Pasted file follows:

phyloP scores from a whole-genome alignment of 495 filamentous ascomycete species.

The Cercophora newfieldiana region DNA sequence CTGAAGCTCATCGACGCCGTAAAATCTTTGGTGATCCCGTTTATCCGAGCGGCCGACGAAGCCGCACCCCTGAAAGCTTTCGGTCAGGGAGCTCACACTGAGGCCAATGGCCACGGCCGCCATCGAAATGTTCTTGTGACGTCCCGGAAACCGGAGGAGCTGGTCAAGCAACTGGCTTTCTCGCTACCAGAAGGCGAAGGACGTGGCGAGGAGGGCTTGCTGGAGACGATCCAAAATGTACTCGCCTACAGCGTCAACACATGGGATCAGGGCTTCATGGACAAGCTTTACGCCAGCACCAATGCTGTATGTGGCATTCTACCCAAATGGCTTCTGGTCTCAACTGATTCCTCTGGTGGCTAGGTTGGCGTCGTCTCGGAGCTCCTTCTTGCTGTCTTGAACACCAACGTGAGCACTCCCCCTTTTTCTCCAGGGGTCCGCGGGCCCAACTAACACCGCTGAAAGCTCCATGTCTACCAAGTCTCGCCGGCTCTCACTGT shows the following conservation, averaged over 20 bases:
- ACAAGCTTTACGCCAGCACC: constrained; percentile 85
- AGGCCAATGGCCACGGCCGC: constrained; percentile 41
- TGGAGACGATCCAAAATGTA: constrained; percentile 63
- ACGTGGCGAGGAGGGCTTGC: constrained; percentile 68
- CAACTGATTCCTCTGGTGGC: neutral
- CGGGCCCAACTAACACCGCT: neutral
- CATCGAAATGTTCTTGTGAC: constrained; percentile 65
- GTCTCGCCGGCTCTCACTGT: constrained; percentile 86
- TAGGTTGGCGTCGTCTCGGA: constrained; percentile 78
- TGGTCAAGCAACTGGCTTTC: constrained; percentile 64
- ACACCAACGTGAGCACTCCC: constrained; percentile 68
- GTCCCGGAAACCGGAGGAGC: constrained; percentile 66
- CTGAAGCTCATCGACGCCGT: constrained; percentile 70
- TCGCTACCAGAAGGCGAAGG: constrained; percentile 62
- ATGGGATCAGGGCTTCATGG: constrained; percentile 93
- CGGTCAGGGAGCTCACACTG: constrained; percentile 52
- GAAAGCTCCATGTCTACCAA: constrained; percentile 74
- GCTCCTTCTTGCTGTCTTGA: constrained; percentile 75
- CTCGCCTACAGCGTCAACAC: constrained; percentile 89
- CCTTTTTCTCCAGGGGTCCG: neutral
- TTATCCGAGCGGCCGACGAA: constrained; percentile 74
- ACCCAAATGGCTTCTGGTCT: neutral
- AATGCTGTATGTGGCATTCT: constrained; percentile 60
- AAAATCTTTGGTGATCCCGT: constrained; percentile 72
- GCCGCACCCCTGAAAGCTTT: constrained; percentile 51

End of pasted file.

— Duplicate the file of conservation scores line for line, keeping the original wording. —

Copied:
phyloP scores from a whole-genome alignment of 495 filamentous ascomycete species.

The Cercophora newfieldiana region DNA sequence CTGAAGCTCATCGACGCCGTAAAATCTTTGGTGATCCCGTTTATCCGAGCGGCCGACGAAGCCGCACCCCTGAAAGCTTTCGGTCAGGGAGCTCACACTGAGGCCAATGGCCACGGCCGCCATCGAAATGTTCTTGTGACGTCCCGGAAACCGGAGGAGCTGGTCAAGCAACTGGCTTTCTCGCTACCAGAAGGCGAAGGACGTGGCGAGGAGGGCTTGCTGGAGACGATCCAAAATGTACTCGCCTACAGCGTCAACACATGGGATCAGGGCTTCATGGACAAGCTTTACGCCAGCACCAATGCTGTATGTGGCATTCTACCCAAATGGCTTCTGGTCTCAACTGATTCCTCTGGTGGCTAGGTTGGCGTCGTCTCGGAGCTCCTTCTTGCTGTCTTGAACACCAACGTGAGCACTCCCCCTTTTTCTCCAGGGGTCCGCGGGCCCAACTAACACCGCTGAAAGCTCCATGTCTACCAAGTCTCGCCGGCTCTCACTGT shows the following conservation, averaged over 20 bases:
- ACAAGCTTTACGCCAGCACC: constrained; percentile 85
- AGGCCAATGGCCACGGCCGC: constrained; percentile 41
- TGGAGACGATCCAAAATGTA: constrained; percentile 63
- ACGTGGCGAGGAGGGCTTGC: constrained; percentile 68
- CAACTGATTCCTCTGGTGGC: neutral
- CGGGCCCAACTAACACCGCT: neutral
- CATCGAAATGTTCTTGTGAC: constrained; percentile 65
- GTCTCGCCGGCTCTCACTGT: constrained; percentile 86
- TAGGTTGGCGTCGTCTCGGA: constrained; percentile 78
- TGGTCAAGCAACTGGCTTTC: constrained; percentile 64
- ACACCAACGTGAGCACTCCC: constrained; percentile 68
- GTCCCGGAAACCGGAGGAGC: constrained; percentile 66
- CTGAAGCTCATCGACGCCGT: constrained; percentile 70
- TCGCTACCAGAAGGCGAAGG: constrained; percentile 62
- ATGGGATCAGGGCTTCATGG: constrained; percentile 93
- CGGTCAGGGAGCTCACACTG: constrained; percentile 52
- GAAAGCTCCATGTCTACCAA: constrained; percentile 74
- GCTCCTTCTTGCTGTCTTGA: constrained; percentile 75
- CTCGCCTACAGCGTCAACAC: constrained; percentile 89
- CCTTTTTCTCCAGGGGTCCG: neutral
- TTATCCGAGCGGCCGACGAA: constrained; percentile 74
- ACCCAAATGGCTTCTGGTCT: neutral
- AATGCTGTATGTGGCATTCT: constrained; percentile 60
- AAAATCTTTGGTGATCCCGT: constrained; percentile 72
- GCCGCACCCCTGAAAGCTTT: constrained; percentile 51